Lothian Dump Seen As A Threat To Wells

December 14, 1990|By John A. Morris | John A. Morris,Staff writer

A Lothian rubble landfill that was shut down temporarily last month for taking medical waste threatens the wells of nearby homes, a geologist's study shows.

State regulators were "negligent" when they gave Charles F. Meyer & Sons Inc. permission to operate the Al-Ray Super Concrete Rubble Landfill on Sands Road in 1985, said Gustav E. Jackson, a hydrogeologist hired by nearby residents.

The 154-acre former gravel pit, which is used to dispose of construction debris, lacks a protective bottom to prevent pollutants from filtering down to ground water supplies, said Jackson, a part-time geology professor at the University of Maryland at College Park.

The rubble fill should never have been allowed to open, he said.

"I think it was just negligence on the part of the state," Jackson said.

"The state chose to blatantly ignore those geological formations in approving (the Sands Road operation)."

Barry Schmidt, acting administrator of solid waste programs for the Department of the Environment, defended the state permit, saying regulations do not require a protective liner for rubble landfills.

Municipal landfills, which accept a wider range of trash, are required to have liners and collections systems to capture polluted rain waters, or leachate, Schmidt said. Rubble fills only accept limited construction debris.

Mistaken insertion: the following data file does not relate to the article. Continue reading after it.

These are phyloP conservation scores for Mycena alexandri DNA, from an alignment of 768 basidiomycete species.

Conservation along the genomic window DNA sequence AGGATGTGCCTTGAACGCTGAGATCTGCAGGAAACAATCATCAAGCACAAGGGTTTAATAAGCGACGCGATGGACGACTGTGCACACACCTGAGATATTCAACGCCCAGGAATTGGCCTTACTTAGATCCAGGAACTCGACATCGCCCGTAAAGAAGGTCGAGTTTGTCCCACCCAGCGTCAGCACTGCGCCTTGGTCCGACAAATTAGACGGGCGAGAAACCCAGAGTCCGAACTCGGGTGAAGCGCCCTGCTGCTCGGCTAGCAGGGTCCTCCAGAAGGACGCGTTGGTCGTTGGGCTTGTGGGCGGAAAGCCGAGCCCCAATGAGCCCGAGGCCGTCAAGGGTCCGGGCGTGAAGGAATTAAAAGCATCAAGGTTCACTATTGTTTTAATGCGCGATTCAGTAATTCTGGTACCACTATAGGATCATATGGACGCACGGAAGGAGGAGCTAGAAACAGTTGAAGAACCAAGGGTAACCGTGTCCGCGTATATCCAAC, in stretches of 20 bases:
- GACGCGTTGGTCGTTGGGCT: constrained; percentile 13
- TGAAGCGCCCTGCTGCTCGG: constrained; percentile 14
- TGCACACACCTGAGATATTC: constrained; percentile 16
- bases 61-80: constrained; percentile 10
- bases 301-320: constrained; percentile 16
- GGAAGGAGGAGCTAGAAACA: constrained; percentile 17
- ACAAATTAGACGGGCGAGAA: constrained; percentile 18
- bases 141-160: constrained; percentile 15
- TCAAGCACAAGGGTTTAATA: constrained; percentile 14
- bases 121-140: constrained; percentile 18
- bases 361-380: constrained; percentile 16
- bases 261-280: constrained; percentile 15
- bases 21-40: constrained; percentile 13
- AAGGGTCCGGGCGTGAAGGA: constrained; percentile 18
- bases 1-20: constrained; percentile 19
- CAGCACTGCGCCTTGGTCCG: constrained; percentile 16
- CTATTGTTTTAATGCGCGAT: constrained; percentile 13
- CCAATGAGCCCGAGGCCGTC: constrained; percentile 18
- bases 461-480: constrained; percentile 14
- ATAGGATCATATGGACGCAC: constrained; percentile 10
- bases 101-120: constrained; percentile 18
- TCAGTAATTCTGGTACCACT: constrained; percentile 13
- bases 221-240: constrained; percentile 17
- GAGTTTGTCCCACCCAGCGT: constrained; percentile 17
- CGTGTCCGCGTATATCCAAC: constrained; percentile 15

Schmidt said the state requires monitoring wells around rubble fills because more dangerous refuse could be improperly dumped there.

Jackson, who monitored water pollution for the state Department of Natural Resources in the 1970s, was critical of the lack of artificial liners for rubble fills. "You must have some barrier, natural or artificial, to prevent leachate from filtering down."

A report prepared by an Al-Ray consultant when the owner was applying for operating permits shows clay deposits beneath the rubble fill do not provide a complete barrier, Jackson said.

Gaps in the clay layer allow rain water polluted by the rubble to filter down to the Nanjemoy aquifer, from which many of the immediate neighbors draw their drinking water, said Jackson.

"My suggestion would be to just scrape up everything and put plastic rubble liner in there," said Jackson, a Shady Side resident who lives within 10 miles of Al-Ray.

Jackson also has suggested a thorough examination of area drinking wells for contamination and an investigation of recurring illnesses in the community.

Several Lothian residents testified at a Dec. 5 public hearing about horrible odors wafting from the landfill, causing nausea and dizziness.

Residents also expressed fears the medical wastes discovered on Nov. 15 were not the first hazardous materials dumped there.

As a result, Administrative Hearing Officer Robert C. Wilcox has ordered Al-Ray officials to take steps to permanently close the landfill. He also has directed that the state or Al-Ray conduct soil borings to determine the landfill's contents.

"We've been asking for those soil borings forever and he (John Lawther, chief of the state hazardous and solid waste division) has always insisted it's a bad idea," said state Delegate Marsha G. Perry, D-Crofton.

Baltimore Sun Articles
Please note the green-lined linked article text has been applied commercially without any involvement from our newsroom editors, reporters or any other editorial staff.